24. Somerville, R. S., Primack, J. R. & Faber, S. M. The nature of high-redshift galaxies. Mon. Not. R. Astron. Soc. 320, 504–528 (2001)

    Article  ADS  CAS  Google Scholar 

  25. Somerville, R. S. et al. The redshift distribution of near-infrared-selected galaxies in the Great Observatories Origins Deep Survey as a test of galaxy formation scenarios. Astrophys. J. 600, L135–L138 (2004)

    Article  ADS  CAS  Google Scholar 

  26. Stanford, S. A. et al. The evolution of early-type field galaxies selected from a NICMOS map of the Hubble Deep Field North. Astron. J. 127, 131–155 (2004)

    Article  ADS  Google Scholar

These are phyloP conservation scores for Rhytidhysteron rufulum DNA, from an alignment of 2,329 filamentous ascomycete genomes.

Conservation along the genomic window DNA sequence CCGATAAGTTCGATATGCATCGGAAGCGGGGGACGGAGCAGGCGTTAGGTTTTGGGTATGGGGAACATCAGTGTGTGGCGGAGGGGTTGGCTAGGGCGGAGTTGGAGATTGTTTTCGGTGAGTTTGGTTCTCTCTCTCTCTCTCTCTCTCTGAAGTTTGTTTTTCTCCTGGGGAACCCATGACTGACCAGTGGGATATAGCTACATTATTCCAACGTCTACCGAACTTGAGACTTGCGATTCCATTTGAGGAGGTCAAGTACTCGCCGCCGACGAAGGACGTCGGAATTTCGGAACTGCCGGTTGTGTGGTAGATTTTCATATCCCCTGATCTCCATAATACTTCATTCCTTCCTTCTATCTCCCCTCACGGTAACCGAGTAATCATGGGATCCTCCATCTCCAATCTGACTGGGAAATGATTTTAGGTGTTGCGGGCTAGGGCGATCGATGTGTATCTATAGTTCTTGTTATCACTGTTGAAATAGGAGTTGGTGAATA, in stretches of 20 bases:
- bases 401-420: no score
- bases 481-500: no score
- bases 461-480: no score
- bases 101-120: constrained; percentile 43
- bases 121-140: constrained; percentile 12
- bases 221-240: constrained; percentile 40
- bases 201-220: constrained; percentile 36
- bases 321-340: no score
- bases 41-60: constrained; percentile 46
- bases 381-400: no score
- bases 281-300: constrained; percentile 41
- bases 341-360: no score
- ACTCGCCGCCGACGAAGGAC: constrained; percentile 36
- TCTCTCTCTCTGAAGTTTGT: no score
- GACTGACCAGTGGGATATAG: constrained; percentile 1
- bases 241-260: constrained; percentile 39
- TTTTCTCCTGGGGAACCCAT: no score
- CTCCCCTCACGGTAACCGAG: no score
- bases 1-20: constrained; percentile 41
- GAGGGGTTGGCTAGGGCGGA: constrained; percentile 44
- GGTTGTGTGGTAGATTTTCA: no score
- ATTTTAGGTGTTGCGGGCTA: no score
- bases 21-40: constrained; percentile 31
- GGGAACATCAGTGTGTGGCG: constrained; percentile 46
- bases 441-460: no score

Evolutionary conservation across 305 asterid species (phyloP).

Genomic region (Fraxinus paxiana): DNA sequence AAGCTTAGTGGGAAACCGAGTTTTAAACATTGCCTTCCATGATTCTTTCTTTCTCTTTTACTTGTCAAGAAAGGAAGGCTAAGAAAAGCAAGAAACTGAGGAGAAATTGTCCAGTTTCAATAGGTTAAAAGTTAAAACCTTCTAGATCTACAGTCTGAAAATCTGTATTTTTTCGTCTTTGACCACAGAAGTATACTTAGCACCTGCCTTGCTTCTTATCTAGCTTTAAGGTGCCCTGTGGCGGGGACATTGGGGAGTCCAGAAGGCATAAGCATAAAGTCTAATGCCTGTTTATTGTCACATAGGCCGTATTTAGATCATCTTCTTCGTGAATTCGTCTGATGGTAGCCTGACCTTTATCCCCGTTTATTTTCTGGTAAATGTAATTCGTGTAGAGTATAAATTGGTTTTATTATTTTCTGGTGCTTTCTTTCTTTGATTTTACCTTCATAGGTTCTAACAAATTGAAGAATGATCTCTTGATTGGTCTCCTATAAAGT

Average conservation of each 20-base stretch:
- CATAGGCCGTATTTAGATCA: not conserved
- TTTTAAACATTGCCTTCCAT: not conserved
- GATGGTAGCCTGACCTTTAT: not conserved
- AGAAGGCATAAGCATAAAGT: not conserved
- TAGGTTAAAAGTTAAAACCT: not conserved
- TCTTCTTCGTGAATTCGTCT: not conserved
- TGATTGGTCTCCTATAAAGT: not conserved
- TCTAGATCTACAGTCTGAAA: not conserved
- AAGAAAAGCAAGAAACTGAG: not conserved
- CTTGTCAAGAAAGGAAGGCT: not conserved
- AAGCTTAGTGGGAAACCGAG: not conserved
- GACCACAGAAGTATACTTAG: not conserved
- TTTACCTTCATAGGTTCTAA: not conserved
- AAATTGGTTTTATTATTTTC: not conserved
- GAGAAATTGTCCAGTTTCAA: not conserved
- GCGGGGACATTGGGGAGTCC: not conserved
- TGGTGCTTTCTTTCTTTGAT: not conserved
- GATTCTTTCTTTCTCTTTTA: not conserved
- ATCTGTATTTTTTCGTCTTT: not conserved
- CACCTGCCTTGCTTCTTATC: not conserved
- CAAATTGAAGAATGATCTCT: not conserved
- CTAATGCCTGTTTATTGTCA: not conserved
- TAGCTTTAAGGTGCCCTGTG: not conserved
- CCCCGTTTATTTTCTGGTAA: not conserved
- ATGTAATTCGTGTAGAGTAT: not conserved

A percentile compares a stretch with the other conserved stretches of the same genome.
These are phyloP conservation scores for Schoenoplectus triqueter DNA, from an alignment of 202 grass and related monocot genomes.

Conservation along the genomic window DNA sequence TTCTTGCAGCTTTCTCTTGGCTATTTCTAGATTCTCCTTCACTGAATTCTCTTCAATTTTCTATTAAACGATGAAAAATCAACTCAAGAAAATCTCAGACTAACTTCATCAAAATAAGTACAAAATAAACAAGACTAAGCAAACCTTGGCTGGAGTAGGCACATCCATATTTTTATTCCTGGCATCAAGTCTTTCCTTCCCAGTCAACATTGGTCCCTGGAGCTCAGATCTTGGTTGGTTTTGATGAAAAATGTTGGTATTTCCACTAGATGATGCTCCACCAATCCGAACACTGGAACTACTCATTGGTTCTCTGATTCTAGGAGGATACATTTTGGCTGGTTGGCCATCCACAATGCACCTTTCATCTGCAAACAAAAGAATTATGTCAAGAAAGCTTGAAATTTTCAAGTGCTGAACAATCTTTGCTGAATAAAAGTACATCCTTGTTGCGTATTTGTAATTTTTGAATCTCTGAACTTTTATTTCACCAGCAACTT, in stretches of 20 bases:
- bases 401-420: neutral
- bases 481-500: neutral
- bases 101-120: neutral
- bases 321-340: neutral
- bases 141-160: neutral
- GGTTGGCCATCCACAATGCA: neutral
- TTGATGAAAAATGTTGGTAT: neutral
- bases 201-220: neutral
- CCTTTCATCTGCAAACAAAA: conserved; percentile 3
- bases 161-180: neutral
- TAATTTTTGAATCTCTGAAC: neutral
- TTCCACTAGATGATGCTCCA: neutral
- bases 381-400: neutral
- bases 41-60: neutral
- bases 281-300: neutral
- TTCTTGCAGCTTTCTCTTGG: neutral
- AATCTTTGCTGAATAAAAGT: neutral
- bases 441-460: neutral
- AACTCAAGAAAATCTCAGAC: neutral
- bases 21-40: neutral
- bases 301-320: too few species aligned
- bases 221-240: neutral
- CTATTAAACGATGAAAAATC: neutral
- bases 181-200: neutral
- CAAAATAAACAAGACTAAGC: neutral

27. Baldry, I. K. & Glazebrook, K. Constraints on a universal stellar initial mass function from ultraviolet to near-infrared galaxy luminosity densities. Astrophys. J. 593, 258–271 (2003)

    Article  ADS  Google Scholar 

  28. Salpeter, E. E. The luminosity function and stellar evolution. Astrophys. J. 121, 161–167 (1955)

    Article  ADS  Google Scholar 

  29. Kennicutt, R. C. The rate of star formation in normal disk galaxies. Astrophys. J. 272, 54–67 (1983)

    Article  ADS  CAS  Google Scholar 

  30. Coleman, G. D., Wu, C.-C. & Weedman, D. W. Colors and magnitudes predicted for high redshift galaxies. Astrophys. J. Suppl. 43(Suppl.), 393–416 (1980)

    Article  ADS  CAS  Google Scholar 

Download references